I own a house that was deeded over to myself and 3 other siblings by my Mother back in 2000 or so. Since then my Mother has passed away and one one of the siblings is still living in the home, he was living there whether not Mom passed away over 2 years ago. Myself and the other 2 siblings want to sell the property and split the proceeds 4 ways since there is 4 of us but the problem we are having is the siblings that is still living on the property does a not want to sell and he does not want to move out of the house since he has been living there for quite sometime now.
1 Answer from Attorneys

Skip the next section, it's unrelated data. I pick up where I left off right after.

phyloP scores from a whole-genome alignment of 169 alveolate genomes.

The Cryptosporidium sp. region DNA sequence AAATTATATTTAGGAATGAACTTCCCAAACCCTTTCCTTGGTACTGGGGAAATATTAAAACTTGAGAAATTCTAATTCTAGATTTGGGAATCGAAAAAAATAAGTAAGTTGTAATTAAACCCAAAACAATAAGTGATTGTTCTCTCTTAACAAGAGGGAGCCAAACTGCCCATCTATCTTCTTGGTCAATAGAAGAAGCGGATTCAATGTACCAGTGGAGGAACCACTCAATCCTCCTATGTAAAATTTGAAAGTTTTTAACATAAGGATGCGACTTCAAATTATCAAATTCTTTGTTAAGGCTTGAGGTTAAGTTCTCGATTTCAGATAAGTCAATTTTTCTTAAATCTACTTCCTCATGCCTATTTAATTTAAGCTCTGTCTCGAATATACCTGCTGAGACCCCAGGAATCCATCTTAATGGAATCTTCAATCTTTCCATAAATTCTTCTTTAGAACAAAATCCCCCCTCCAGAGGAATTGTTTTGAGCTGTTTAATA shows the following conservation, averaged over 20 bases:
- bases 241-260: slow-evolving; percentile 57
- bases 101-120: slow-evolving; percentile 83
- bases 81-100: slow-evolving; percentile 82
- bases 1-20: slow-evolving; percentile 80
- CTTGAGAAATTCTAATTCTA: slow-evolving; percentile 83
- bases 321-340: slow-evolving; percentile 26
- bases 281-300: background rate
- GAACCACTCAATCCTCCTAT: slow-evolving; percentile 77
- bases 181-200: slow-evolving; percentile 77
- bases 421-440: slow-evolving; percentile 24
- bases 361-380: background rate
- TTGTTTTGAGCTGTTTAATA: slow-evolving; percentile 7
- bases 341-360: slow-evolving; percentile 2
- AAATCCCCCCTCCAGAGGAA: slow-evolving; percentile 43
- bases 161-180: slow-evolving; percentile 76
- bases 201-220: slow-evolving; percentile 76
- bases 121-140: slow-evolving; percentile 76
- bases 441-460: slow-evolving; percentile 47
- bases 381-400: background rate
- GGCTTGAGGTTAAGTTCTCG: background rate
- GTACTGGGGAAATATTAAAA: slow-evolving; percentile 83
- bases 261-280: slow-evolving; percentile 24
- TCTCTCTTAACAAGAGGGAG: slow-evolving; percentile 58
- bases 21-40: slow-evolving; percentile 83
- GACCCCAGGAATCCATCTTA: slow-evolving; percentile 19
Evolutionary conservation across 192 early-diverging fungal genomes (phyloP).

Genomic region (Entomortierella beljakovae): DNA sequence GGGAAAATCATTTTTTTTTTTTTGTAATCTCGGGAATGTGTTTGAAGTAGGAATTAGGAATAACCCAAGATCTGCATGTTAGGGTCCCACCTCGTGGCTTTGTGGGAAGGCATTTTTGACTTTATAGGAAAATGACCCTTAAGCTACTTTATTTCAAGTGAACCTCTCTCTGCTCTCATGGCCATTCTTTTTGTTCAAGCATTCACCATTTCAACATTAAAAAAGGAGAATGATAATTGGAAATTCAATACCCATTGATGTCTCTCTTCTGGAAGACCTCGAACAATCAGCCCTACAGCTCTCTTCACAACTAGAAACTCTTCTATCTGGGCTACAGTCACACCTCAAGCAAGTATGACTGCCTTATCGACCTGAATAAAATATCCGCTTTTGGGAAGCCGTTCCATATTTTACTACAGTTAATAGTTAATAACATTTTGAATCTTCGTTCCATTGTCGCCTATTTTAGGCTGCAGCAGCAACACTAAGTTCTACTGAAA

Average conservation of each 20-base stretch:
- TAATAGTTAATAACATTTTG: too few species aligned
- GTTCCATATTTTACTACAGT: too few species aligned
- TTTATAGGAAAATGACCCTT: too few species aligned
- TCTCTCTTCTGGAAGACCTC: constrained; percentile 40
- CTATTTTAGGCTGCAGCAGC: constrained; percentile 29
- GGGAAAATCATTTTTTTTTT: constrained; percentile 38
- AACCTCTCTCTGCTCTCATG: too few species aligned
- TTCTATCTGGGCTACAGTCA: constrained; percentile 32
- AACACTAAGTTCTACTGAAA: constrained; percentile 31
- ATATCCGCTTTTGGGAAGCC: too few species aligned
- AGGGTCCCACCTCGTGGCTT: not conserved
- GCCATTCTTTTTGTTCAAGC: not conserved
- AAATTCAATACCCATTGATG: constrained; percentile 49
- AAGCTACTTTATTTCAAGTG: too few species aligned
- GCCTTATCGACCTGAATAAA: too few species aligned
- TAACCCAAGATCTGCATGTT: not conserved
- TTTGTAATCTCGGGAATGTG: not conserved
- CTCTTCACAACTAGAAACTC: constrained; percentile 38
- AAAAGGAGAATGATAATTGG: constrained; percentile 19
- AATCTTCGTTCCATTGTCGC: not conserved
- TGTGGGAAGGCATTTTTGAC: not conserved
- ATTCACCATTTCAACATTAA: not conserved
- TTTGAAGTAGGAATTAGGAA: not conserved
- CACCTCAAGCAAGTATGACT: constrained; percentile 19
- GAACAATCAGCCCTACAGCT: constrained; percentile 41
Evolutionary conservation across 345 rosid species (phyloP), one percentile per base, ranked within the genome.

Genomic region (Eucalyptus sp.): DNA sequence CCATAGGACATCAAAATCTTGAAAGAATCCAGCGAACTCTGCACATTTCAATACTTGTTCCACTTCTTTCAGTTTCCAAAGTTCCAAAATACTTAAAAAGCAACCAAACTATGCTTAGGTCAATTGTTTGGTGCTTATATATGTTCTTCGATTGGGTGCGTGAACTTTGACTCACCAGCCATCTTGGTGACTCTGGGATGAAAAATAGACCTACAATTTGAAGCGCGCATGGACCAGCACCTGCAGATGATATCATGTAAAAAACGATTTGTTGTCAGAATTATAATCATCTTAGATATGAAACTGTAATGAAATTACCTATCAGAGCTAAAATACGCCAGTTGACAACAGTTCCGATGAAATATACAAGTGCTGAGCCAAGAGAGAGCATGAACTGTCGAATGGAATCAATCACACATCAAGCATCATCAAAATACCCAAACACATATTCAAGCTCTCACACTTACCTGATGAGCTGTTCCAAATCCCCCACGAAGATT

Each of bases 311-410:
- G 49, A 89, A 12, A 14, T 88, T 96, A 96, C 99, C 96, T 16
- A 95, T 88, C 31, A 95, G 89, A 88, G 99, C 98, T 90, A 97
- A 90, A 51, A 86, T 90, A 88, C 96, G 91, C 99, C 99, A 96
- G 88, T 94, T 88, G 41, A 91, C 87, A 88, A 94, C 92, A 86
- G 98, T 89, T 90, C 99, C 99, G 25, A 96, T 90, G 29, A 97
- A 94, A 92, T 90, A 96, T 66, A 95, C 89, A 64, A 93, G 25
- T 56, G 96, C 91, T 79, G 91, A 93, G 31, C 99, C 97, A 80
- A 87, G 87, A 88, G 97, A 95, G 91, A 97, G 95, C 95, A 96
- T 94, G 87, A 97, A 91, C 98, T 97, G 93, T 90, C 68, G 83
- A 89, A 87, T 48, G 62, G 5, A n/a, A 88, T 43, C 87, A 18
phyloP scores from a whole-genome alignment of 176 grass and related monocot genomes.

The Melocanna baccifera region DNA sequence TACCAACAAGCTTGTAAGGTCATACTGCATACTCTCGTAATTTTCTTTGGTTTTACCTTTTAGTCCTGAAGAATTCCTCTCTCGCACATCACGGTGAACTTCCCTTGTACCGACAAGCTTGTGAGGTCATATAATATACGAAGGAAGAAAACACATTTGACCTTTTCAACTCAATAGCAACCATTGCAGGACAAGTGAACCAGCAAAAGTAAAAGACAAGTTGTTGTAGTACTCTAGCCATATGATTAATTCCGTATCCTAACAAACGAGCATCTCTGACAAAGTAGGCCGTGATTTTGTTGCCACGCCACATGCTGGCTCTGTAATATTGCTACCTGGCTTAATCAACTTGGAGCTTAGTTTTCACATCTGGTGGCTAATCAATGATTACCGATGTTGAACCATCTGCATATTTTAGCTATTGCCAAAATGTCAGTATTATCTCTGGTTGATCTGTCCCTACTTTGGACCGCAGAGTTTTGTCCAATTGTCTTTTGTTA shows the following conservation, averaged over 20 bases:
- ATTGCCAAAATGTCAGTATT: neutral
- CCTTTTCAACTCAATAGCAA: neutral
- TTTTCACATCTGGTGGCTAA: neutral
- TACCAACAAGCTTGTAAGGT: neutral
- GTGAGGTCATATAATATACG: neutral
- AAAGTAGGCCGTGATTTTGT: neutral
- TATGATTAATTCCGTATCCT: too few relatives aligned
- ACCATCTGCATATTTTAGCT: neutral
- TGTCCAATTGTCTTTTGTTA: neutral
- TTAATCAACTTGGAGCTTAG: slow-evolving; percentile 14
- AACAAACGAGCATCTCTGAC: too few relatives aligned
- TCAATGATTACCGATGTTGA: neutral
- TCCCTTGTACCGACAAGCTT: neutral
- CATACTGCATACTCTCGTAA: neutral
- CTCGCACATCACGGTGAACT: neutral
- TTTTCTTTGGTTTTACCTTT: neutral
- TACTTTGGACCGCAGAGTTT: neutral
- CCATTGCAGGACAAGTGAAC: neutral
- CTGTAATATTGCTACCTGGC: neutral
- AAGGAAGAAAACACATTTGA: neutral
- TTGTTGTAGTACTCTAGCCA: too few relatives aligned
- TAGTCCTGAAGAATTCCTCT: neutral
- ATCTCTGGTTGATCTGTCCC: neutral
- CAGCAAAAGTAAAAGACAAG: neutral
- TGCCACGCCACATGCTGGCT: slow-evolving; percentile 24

Any co-owner of real property can force a sale. You do this by filing what is called a partition action. That asks the court to partition the property, which the court can do in one of 2 ways: the court can physically partition (divide up) the property, or it can order the property sold and the proceeds divided up among the owners. A physical partition is usually very difficult, unless there's, say, a 4 acre parcel that could easily be divided into 4 parts. I suspect that in the case with your property, a physical partition would not be possible. Therefore the court would probably order that the property be sold. Unless the sibling who is living there decides to co-operate, things would go forward just like a foreclosure: the court would appoint a committee to hold an auction at noon on some Saturday, and the place would be sold to the highest bidder. Doing it this way is a terrible way to sell the property. First of all, there's the cost of litigation. We would charge a $3500 retainer to start the lawsuit. The filing fee is $375, the marshal fee is $150 +/-, you have to have the property appraised ($500), and the title searched ($400). The committee would charge about $2500. the sale has to be advertised in the newspaper ($1400 +/-) and, worst of all, you are stuck with whatever the highest bid is at the auction, and the people who show up at these auctions are looking for a bargain, so the bids are very low. You would get some, but not all, of those costs of litigation back from the proceeds, but you have to pay some of them up front. Now, because this is such a lousy way to sell property, when the recalcitrant party (the sibling living there) is threatened with a partition action, and goes to a lawyer who explains to him the facts of life (i.e., that he can't stop the sale and that he'll get a lot more for his 25% if he goes along with a regular sale of the property using a real estate agent, rather than getting a lower price and having all those expenses with a partition), usually they come to their senses and agree to list the property. Sometimes they get hard-headed and force you to go the partition route, and if so, so be it. At least you know that you can force the sale, one way or another. We'd be happy to help you by writing the sibling an explanatory letter, and by bringing the partition action, if necessary.